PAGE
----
The World Goes Pop in five highlights
- Tate Modern
- 17 September 2015
From fluorescent bomb sculptures to 'popped' Japanese prints, we pick out some of the must-see pieces from Tate's illuminating new show.
1. Cornel Brudaşcu (Romania), Guitarist,1970
Brudaşcu was one of the few Romanians associated with pop art; during the 1970s all travel was banned – especially to Western countries – and access to international media was limited. During this period he created Guitarist, part of a series of works in which he combined solarised photographs he took of his friends and fellow artists from his home city of Cluj with images of Western pop icons. As his knowledge of pop culture was limited, it was often the case that Brudaşcu had no idea who the musicians were that he was appropriating. This particular work was inspired by a picture from German magazine Popcorn, which he borrowed from a friend who had a subscription.
2. Kiki Kogelnik (Austria), Bombs in Love, 1962
Moving away from European abstraction and the Viennese art scene, Kiki Kogelnik relocated to America in the 1960s, where she met Roy Lichtenstein, Andy Warhol and Claes Oldenburg and other leading Pop Art figures. Drawing inspiration from her new artistic circle, she became fascinated by new technologies and found materials such as plastic and vinyl. Bombs in Love, a sculpture of two found bomb-casings, responds to the international conflicts of the early 1960s. Painted in bright colours in reference to the Love & Peace generation, it is a reinterpretation of the symbolic life and death instincts, Eros and Thanatos.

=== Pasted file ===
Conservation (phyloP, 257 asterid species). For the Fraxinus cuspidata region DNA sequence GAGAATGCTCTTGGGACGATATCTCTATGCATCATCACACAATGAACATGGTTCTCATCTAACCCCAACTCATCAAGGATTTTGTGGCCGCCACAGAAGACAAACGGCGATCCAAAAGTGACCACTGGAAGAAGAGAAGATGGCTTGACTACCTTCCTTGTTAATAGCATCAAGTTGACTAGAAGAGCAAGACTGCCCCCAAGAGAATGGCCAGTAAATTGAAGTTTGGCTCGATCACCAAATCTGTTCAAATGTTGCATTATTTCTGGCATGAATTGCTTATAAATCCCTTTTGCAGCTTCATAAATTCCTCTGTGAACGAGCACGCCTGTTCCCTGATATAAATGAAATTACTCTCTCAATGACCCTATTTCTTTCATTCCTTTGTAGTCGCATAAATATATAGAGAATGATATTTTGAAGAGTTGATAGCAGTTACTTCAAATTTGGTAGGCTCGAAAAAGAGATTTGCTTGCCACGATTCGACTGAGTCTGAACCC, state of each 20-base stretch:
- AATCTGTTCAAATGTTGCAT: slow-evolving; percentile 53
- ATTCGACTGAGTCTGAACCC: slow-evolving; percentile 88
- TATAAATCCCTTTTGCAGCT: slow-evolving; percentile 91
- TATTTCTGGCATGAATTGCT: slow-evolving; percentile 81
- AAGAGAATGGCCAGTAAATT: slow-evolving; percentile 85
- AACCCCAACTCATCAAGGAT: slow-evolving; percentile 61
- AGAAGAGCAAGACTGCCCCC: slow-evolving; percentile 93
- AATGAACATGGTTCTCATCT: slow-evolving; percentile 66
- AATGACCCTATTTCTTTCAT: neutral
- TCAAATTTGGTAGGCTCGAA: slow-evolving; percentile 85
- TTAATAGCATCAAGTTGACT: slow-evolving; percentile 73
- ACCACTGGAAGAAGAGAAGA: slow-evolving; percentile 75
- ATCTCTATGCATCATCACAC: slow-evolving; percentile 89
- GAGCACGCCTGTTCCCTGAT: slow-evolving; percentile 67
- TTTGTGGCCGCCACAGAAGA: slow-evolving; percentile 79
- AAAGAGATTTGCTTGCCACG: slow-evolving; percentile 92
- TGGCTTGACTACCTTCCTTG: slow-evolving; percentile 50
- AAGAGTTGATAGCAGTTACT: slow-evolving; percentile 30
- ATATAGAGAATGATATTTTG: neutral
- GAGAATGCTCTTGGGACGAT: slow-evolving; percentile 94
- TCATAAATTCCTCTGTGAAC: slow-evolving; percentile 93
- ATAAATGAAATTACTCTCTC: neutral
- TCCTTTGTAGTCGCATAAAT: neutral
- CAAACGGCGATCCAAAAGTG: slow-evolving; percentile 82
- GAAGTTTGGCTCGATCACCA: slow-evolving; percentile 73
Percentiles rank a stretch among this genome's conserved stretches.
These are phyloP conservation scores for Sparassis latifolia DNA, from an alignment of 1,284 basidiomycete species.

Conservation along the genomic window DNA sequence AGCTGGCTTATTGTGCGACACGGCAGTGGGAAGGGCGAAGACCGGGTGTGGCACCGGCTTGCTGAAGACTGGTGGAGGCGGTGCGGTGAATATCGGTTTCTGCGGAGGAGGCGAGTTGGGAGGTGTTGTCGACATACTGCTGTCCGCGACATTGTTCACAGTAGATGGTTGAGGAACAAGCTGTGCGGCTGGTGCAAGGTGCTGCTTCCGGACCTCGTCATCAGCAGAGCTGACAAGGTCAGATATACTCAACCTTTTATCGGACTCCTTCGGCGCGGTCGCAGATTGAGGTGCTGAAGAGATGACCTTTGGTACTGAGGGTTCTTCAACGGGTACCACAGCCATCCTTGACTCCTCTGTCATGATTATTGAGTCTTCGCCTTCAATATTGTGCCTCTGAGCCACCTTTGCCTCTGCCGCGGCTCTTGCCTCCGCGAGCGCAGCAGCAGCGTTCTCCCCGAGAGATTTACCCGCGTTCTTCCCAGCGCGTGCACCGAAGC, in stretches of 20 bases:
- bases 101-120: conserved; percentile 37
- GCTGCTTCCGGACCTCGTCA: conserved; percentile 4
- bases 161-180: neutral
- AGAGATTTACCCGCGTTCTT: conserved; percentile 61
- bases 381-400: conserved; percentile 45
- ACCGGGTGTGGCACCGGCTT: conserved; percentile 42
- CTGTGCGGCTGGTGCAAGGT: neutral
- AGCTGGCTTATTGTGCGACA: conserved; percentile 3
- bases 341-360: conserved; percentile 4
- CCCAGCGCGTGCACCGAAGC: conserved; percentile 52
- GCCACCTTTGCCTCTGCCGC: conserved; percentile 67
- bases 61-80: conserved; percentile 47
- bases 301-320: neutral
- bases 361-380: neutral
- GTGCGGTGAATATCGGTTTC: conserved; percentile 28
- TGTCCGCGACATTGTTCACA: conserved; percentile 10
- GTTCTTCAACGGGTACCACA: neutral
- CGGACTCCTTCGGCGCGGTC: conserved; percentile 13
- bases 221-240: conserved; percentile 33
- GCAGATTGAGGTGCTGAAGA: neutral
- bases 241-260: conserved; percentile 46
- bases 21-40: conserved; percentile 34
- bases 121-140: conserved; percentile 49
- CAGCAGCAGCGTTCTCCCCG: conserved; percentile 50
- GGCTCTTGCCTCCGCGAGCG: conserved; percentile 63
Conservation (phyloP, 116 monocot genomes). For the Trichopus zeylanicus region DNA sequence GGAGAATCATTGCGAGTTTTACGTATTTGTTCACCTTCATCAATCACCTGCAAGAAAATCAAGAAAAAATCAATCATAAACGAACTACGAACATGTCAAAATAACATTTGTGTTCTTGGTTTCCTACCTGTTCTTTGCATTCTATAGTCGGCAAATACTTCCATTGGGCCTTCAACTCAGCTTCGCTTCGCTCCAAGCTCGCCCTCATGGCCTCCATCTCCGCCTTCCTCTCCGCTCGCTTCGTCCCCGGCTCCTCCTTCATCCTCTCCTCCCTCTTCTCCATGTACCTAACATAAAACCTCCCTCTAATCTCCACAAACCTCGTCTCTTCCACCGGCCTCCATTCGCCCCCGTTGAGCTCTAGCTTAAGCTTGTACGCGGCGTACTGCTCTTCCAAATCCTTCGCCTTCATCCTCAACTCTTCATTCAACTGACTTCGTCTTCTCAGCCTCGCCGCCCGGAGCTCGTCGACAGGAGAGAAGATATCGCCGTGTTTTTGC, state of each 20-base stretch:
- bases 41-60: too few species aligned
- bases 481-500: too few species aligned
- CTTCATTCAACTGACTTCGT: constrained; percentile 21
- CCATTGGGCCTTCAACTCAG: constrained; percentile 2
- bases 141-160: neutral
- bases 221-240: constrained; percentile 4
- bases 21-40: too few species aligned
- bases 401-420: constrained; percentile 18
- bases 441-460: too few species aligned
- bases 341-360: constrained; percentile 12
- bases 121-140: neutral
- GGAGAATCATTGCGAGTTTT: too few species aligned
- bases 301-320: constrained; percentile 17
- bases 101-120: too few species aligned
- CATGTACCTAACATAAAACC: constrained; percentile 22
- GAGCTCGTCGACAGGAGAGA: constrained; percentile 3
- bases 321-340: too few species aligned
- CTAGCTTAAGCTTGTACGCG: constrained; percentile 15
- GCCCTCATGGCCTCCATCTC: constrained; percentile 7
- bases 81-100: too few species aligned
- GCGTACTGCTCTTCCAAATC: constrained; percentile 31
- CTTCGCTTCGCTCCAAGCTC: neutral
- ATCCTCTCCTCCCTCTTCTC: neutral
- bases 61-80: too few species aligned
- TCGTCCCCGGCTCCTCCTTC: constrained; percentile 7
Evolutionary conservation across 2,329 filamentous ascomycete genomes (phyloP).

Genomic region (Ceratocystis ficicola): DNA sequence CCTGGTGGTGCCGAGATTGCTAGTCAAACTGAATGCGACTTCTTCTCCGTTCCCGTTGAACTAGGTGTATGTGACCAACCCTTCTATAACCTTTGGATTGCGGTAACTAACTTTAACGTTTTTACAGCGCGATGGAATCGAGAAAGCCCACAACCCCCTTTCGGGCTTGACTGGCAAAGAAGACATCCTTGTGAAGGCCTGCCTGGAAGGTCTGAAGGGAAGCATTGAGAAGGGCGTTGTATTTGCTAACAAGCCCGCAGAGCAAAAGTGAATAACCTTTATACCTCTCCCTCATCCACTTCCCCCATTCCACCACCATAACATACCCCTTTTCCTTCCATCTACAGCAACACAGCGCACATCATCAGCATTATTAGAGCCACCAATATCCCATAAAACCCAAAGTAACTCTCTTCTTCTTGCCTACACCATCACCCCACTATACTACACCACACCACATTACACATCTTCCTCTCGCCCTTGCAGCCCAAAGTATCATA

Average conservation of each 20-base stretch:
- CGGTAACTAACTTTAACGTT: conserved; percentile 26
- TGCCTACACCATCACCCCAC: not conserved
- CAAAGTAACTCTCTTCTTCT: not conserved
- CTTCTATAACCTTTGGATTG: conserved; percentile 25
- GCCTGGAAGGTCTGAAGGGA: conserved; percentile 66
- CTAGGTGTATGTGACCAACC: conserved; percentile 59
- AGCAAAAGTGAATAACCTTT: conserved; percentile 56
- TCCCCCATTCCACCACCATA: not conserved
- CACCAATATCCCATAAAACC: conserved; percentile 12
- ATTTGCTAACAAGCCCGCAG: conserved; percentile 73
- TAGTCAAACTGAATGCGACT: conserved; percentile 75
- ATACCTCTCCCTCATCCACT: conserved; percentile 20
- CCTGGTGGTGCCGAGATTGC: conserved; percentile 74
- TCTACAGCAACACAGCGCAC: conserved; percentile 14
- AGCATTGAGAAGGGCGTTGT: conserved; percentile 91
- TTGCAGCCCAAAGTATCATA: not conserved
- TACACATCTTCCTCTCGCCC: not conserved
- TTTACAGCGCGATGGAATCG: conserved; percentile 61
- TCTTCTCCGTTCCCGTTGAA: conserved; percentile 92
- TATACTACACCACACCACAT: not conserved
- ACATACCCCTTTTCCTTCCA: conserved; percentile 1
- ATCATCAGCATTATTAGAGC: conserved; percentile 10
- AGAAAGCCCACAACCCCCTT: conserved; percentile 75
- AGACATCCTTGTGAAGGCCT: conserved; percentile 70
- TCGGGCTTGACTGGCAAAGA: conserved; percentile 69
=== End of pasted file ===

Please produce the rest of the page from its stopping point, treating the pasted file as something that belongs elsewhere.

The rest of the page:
3. Nicola L (Morocco), Red Coat, 1969
The artist designed this piece to be worn by Brazilian musicians performing at the Isle of Wight Festival in 1969 and at the end of their set she distributed gloves emblazoned with the message ‘same skin for everybody’ which the audience began chanting in unison. After the festival Pepsi Cola asked Nicola L to repeat the performance with them, but she replied: ‘My Red Coat is an ephemeral monument to freedom and freedom is not for sale’. Instead she took it to the streets of Amsterdam, Brussels and New York, inviting people to get inside. She said: 'I felt I was changing the order of the street: people who didn’t know each other five minutes before were now connected – it was never the same... [but] interestingly, on every occasion there was someone who took the lead'.
4. Ushio Shinohara (Japan), Doll Festival, 1966
Doll Festival is one of the artist's Oiran series – 'popped' versions of historical Edo-period woodblock prints. The idea behind it was to explore aspects of his own culture through the lens of Pop. This piece for example was based on the annual Japanese festival organised to pray for young girls growth and development. At the centre of the triptych a figure in Western clothing is surrounded by four traditional Japanese figures, reflecting the modernisation and Americanisation of Japan that was occurring at this time.
5. Evelyne Axell (Belgium), Valentine, 1966
Evelyne Axell gave up a successful career as a film and theatre actress to become an artist, taking painting lessons with family friend René Magritte in 1964. One of the first female artists to embrace Pop Art, she changed her name to the gender neutral 'Axell' to avoid dismissive comments from her male contemporaries. To Axell, space represented an emancipatory site for women and she chose the Soviet cosmonaut Valentina Tereshkova as the leading figure for her work. In Valentine, the cosmonaut can be zipped and unzipped by the viewer, while a toy helmet – courtesy of Axell’s son Philippe – is displayed with the figurine. She is at once both heroic and erotic, linking women's emancipation with sexual freedom.
The World Goes Pop is at Tate Modern until 24 January 2016. See it for 50% off with a National Art Pass.